Skip to main content
The Washington Report – February 20, 2015
23 Feb 2015

The Washington Report – February 20, 2015

Screen shot 2013-12-06 at 2.30.50 PM

This week’s Washington Report! To sign up for the direct email, click here.


Hello Big Chill!



Joyce Rubenstein and the Capstone Team (John Rogers, Alan MacLeod, Steve Moffitt, Diane Rogers, Erik Oksala, and Ross Willkom)


CONGRESS IS OUT THIS WEEK for the long Presidents Day recess, putting on hold the looming showdowns over funding for the Department of Homeland Security and President Barack Obama’s proposal to authorize the war against the Islamic State. … DHS funding, will dry up at the end of the month if Congress and the White House can’t reach a deal to keep the agency open. The sticking point is an effort by Republicans to attach to the DHS spending bill provisions that would block Obama’s executive order on immigration.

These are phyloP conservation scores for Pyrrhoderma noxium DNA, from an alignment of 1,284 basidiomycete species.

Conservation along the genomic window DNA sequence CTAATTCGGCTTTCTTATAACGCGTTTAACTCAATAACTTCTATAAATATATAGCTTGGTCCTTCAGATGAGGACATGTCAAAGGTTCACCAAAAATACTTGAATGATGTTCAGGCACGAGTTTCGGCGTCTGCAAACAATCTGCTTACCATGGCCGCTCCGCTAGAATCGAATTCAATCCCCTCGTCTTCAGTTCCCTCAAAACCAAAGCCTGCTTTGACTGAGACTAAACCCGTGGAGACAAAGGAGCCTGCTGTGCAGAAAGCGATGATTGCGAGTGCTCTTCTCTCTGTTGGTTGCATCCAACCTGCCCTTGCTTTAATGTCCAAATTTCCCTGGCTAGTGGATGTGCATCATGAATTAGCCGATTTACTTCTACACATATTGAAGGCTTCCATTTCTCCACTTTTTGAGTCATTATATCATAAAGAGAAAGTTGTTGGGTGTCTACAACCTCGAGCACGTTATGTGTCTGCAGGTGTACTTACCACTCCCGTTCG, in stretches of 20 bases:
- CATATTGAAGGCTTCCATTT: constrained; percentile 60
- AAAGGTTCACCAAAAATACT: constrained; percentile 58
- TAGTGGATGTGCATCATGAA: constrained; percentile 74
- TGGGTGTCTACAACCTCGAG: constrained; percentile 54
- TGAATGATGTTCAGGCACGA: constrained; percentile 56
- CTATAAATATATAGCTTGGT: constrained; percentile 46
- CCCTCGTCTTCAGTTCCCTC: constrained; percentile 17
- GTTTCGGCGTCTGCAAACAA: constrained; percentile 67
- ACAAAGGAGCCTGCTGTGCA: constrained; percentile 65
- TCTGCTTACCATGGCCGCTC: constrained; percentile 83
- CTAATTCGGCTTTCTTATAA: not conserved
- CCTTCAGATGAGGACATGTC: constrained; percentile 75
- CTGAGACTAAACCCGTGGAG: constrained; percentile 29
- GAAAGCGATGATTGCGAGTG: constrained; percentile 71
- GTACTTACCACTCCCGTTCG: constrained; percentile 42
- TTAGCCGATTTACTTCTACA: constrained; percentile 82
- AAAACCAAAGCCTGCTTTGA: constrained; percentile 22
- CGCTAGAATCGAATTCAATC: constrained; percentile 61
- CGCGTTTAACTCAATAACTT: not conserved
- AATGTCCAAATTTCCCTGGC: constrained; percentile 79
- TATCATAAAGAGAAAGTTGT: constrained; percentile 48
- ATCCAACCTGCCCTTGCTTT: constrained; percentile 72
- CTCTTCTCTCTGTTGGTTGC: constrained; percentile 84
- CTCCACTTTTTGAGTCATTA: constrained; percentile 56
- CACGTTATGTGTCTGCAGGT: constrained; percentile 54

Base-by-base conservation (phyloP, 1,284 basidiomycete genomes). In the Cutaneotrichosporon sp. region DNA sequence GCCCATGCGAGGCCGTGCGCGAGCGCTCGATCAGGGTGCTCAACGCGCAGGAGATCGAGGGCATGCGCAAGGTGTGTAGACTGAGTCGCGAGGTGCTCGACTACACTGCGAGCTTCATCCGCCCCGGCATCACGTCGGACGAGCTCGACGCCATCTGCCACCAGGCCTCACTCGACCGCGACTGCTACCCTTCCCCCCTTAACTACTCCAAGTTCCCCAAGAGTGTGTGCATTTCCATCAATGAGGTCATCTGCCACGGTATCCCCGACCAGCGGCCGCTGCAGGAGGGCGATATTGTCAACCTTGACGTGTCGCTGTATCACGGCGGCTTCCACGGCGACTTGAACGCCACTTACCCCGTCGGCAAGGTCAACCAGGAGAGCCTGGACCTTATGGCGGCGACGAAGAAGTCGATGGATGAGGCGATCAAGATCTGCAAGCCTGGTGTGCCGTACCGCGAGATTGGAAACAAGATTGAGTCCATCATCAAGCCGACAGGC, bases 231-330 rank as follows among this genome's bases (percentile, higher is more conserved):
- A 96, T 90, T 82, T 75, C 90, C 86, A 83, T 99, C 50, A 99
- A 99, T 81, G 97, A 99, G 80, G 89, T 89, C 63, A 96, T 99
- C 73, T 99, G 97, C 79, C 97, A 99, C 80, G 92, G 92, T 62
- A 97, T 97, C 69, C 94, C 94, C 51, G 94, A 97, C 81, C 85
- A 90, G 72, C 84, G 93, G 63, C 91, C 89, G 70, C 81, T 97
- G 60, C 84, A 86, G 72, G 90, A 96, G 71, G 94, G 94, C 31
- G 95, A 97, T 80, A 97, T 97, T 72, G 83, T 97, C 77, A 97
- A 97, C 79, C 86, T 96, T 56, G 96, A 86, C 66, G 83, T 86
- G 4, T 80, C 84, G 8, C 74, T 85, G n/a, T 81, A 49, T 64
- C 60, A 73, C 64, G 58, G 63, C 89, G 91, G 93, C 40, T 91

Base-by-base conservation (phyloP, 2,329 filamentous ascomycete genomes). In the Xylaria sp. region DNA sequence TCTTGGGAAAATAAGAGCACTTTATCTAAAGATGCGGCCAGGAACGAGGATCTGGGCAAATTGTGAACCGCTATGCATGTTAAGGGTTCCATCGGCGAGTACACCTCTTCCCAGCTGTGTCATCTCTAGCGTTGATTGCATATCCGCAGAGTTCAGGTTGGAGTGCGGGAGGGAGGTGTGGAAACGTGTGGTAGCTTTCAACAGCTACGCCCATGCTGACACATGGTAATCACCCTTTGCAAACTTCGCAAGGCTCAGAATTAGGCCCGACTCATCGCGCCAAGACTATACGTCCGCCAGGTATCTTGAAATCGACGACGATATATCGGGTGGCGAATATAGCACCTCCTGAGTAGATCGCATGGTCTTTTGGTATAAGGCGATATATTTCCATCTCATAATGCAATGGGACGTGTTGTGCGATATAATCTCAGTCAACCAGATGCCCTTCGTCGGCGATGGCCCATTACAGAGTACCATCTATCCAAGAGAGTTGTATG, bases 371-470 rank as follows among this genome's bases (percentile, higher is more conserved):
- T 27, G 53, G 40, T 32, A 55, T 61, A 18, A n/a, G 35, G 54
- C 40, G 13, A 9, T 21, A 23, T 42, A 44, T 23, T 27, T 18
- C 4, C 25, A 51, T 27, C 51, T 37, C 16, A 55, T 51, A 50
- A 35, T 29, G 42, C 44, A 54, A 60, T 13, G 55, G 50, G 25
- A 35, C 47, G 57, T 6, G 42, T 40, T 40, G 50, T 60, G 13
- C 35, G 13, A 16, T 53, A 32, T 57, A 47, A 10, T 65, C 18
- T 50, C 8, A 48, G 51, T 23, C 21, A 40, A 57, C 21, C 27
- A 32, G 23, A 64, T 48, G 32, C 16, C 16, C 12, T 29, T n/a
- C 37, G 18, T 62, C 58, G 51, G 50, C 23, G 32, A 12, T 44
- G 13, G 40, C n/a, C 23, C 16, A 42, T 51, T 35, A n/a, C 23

IMMIGRATION RULING Politico: “One would think that this week’s injunction against President Barack Obama’s immigration policy implementation might have changed things on Capitol Hill, where the battle over tying immigration riders to a DHS funding bill has brought everything to a halt. One would be wrong. Rather than defusing the conflict on Capitol Hill by making it moot, conservative lawmakers and senior aides said Tuesday, the ruling by U.S. District Judge Andrew Hanen makes it even clearer that Congress cannot allow Obama’s actions to stand. ‘The president has acted unconstitutionally, and it is the president – not Congress – who must back down,’ said Sen. Jeff Sessions (R-Ala.), an immigration hard-liner.”  OFF THE HILL The ruling was significant: Wednesday “was supposed to be the day that a part of President Obama’s executive orders on immigration would take effect. The Deferred Action For Childhood Arrivals (DACA) program was to begin taking a larger pool of applicants who came to the U.S. at a young age. Coupled with a program for parents of citizens and lawful permanent residents (originally set to begin in May), the programs could have provided three-year work permits and deportation deferrals to more than four million undocumented immigrants. But none of that came to pass,” reports National Journal. BIG DREAMS FOR 54 SENATORS Senate Majority Leader Mitch McConnell still faces unrealistic expectations about what exactly the Senate can do.  Unless six Democrats change their votes (or parties) the House’s bill is simply not moving in the Senate, but the GOP leader continues to get flak from the base.” WITH THAT IN MIND … “Don’t count on Senate Majority Leader Mitch McConnell to play dealmaker in the fight over DHS funding.” (The Hill)